“Miles on the MBTA.” That was the clever (but unobtrusive) title of Miles Taylor’s original blog, written for years while he was a high-school student in Cambridge. His goal was to visit and review every station on the Red, Blue, Green, Orange, and commuter-rail lines. Now that he’s a college student at Drexel, he has expanded to “Miles in Transit,” covering both the MBTA and SEPTA (and some systems in between). The blog is lively and well-informed; I highly recommend it.
Recently Miles decided to take a cross-country bus trip on Greyhound. Of course. I mean, who wouldn’t want to do something like that? A bus ride, mind you, not a train trip. (I’m not sure I would want to do it even by train, though I do want to take the train across Canada some day.) Fortunately he took his friend Nathan along, so don’t worry he was all alone for the “longest bus ride in America.” Being a blogger, he documented the entire journey in words and photos. The result is part travelogue, part transit review, and part political commentary. On the one hand, we get comments like this:
Crossing the Mississippi with the Arch in view was magical. We used our 70-minute layover to walk to the Arch. It’s amazing, it’s so big from up close!
On the other hand, after Greyhound had removed everyone’s luggage from the bus in Denver:
“Can I just see it to make sure it’s there?” Nathan asked.
“YOU NEED TO CALM DOWN. YOU’RE GIVING ME ANXIETY,” the security guy said in all sincerity. Oh yeah, because your “anxiety” definitely matters more than the anxiety of those who had their valuables stolen by Greyhound.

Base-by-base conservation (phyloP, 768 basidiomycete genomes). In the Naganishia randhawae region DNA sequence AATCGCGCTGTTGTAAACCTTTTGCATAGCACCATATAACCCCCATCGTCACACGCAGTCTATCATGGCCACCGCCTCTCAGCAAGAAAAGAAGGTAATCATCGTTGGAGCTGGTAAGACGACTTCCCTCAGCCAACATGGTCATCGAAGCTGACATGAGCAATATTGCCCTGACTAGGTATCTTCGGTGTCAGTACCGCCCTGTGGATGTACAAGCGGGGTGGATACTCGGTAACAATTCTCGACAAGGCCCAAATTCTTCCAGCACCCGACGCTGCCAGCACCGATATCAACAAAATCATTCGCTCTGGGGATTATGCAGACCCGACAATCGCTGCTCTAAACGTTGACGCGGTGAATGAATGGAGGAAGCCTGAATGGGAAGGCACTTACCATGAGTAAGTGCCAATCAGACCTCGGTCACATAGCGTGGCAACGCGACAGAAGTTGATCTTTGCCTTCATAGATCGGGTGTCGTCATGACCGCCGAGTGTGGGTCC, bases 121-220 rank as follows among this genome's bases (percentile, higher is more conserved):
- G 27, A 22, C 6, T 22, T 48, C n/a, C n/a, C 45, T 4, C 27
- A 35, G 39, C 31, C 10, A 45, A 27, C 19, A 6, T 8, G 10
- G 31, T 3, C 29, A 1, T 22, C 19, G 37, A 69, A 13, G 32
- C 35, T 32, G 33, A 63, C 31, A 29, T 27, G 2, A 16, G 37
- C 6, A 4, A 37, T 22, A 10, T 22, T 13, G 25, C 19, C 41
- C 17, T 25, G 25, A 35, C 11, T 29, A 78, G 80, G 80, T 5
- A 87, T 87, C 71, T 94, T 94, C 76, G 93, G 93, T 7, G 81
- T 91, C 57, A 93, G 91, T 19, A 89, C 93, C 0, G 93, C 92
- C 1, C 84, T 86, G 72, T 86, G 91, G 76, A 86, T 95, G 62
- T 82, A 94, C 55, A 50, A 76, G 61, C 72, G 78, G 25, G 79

Thank goodness all of the bags were there. So we boarded the bus and left 5 hours and 22 minutes late. At least we have our bags and we’re heading toward LA now.
And, from another layover:
OH MY GOD WE LEFT A MINUTE EARLY AND LEFT SOMEONE BEHIND. THIS DRIVER IS INSANE.
Read the entire piece, but — to make a long story short — after several other mishaps they arrive safely in California, somewhat ameliorated by the beauties of Utah. The concluding observations are the most interesting:
Not one apology for a delay. Taking our bags and blaming us for it. Leaving a minute early and leaving someone behind in the actual middle of nowhere…. There is no concept of customer service at Greyhound.
They know they’re the last resort. They know that people can complain, but they have no power to do anything about it. When a high-profile businessperson experiences a problem with an airline, the airline listens; not so for the immigrant trying to take Greyhound to a new life.
Even small things like drivers and terminal staff… yelling at people about reboarding tickets or waking passengers up at the terminal just to make sure they have a ticket. “But why should we care? These bums will still have to use our awful service. We don’t have to make an effort, AND we still make money!”
It’s disgusting. So many of Greyhound’s riders, especially outside of busy corridors, have fallen on hard times. They’re treated so horribly.
At the end of the day, this was still an amazing experience. We got to see parts of America that we had never seen before and may well never see again. We got to meet lots of people, some wonderful and some not. And we got a great story to share.
I still don’t want to repeat their experience.
(Actually, I did once take a cross-country bus trip — both ways! — but it was an entirely different sort of endeavor. When I was 14, I spent the entire summer in a program run by the YMCA of all things, in which we took a chartered Trailways bus across the country and back, by two different routes, emphasizing national parks. That was a fantastic experience, and the focus was definitely on the parks, not the bus.)